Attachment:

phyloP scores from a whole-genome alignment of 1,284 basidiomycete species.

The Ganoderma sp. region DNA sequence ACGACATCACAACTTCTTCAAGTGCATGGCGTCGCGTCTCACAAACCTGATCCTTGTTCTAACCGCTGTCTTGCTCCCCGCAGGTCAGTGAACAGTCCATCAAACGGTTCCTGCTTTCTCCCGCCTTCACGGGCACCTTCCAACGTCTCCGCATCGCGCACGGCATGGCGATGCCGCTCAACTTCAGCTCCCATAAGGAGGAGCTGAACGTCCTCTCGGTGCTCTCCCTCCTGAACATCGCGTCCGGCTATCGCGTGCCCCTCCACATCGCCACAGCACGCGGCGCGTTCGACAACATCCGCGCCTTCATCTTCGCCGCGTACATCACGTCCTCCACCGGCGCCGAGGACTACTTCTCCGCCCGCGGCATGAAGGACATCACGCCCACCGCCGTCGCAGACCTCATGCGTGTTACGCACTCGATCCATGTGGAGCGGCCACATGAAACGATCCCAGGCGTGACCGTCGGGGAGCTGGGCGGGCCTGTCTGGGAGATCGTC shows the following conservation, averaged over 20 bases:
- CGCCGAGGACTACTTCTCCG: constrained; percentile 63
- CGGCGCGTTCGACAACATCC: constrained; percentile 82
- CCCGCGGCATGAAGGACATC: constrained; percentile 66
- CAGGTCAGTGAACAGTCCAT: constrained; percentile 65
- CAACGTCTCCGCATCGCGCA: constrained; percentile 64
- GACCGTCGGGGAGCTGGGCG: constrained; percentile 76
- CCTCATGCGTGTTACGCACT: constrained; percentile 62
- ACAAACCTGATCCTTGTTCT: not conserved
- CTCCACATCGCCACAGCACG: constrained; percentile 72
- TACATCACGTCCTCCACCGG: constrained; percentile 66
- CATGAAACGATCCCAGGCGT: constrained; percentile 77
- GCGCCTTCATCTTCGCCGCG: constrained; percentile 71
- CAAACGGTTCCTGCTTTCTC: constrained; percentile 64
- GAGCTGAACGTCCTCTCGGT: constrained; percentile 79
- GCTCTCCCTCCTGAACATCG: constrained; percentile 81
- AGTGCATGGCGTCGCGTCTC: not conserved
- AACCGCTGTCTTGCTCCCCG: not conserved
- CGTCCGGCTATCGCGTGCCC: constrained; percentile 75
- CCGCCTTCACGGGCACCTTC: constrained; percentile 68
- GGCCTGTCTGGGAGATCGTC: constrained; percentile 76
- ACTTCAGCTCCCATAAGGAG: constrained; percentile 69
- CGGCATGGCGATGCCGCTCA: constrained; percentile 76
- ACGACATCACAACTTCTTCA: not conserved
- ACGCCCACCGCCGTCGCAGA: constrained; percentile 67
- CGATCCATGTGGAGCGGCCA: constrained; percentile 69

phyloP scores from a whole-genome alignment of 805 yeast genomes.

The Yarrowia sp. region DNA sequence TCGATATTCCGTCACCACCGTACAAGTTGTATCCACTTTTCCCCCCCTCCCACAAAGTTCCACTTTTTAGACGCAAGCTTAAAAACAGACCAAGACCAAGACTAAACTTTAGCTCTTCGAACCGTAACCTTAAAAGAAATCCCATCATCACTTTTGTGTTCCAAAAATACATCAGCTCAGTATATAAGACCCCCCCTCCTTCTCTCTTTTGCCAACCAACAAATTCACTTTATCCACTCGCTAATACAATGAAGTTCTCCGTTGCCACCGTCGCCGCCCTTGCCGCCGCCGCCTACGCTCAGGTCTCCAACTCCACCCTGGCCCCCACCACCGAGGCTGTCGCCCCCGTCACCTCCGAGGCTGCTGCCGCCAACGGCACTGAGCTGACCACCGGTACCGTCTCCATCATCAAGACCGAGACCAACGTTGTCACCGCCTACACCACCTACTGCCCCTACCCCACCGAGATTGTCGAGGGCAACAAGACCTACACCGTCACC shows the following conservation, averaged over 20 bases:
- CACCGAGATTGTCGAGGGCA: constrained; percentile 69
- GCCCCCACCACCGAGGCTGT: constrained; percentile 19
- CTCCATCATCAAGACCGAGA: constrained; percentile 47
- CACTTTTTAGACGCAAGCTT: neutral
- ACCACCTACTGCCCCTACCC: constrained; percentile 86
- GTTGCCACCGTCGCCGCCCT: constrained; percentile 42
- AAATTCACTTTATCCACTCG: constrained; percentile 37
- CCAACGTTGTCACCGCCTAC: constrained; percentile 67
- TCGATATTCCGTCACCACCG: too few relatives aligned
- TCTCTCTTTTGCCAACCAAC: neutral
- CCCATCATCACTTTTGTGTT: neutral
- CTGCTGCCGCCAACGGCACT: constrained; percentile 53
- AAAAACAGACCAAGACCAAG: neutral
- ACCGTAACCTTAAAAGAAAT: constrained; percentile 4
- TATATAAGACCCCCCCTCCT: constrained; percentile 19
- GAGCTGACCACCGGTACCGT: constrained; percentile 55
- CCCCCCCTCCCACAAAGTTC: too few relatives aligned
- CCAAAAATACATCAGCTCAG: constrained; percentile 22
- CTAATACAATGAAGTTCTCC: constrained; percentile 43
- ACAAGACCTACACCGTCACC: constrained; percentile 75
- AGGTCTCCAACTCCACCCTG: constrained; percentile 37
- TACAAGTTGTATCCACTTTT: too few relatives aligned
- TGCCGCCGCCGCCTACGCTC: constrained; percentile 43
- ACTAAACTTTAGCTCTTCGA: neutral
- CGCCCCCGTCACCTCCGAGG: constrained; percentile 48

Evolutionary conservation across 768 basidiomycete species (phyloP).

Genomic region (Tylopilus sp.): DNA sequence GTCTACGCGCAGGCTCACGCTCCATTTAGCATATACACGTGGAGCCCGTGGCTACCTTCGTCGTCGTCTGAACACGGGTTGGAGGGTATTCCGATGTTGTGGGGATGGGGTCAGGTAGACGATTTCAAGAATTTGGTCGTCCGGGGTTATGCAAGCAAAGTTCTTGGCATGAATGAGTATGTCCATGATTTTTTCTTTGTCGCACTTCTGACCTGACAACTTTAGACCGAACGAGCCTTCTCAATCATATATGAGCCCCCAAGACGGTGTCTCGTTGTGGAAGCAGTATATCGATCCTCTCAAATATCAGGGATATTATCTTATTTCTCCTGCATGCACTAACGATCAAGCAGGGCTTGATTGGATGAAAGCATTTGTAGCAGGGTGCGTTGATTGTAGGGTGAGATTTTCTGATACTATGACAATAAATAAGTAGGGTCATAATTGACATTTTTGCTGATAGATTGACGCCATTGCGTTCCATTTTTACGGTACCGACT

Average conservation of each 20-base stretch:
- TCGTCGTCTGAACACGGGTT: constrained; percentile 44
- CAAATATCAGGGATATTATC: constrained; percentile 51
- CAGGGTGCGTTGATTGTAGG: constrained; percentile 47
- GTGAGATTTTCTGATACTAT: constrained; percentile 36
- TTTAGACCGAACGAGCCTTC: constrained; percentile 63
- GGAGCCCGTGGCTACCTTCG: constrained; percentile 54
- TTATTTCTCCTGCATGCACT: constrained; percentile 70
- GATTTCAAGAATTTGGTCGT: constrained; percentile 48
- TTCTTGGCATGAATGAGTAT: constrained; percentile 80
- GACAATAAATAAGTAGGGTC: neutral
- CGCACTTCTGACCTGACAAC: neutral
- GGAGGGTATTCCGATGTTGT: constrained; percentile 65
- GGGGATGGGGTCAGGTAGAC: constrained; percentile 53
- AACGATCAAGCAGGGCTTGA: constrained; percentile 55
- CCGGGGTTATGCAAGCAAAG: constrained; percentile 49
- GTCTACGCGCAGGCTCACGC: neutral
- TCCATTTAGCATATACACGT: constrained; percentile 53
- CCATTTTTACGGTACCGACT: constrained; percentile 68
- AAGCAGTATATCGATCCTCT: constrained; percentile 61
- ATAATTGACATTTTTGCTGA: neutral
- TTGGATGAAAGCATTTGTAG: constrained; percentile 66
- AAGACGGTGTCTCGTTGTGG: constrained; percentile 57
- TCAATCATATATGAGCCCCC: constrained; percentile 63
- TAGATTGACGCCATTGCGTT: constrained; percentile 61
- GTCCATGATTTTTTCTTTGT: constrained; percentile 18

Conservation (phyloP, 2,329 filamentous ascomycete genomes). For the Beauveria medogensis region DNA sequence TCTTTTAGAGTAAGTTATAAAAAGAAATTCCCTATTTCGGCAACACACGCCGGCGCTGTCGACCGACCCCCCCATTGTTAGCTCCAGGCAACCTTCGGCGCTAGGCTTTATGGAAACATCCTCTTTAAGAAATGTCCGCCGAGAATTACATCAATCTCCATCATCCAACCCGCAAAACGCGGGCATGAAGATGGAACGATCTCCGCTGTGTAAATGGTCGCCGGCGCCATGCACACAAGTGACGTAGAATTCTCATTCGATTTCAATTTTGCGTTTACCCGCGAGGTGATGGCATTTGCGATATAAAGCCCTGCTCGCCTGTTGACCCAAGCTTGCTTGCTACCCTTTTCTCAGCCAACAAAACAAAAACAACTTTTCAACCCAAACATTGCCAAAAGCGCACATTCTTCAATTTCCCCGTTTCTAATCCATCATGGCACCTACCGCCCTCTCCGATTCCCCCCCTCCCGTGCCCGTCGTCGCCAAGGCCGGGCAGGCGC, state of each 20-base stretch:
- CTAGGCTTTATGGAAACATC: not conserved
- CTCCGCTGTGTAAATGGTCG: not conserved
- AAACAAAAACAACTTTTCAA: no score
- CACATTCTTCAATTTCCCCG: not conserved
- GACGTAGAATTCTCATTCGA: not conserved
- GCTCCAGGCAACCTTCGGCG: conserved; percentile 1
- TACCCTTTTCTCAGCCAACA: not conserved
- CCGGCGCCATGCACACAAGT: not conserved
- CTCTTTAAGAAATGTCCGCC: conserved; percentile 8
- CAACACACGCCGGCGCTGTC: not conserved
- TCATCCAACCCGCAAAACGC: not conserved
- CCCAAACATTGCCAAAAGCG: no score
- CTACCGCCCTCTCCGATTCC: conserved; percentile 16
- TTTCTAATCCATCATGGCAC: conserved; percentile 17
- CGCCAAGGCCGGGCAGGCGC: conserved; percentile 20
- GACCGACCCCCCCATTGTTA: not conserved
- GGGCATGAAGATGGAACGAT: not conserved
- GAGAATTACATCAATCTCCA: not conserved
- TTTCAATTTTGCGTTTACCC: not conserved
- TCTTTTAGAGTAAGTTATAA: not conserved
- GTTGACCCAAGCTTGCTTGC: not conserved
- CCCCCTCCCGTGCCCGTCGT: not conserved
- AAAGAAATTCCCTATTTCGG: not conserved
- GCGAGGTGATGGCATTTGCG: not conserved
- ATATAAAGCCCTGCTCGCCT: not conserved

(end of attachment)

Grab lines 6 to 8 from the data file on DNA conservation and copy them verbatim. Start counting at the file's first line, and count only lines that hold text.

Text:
- CAGGTCAGTGAACAGTCCAT: constrained; percentile 65
- CAACGTCTCCGCATCGCGCA: constrained; percentile 64
- GACCGTCGGGGAGCTGGGCG: constrained; percentile 76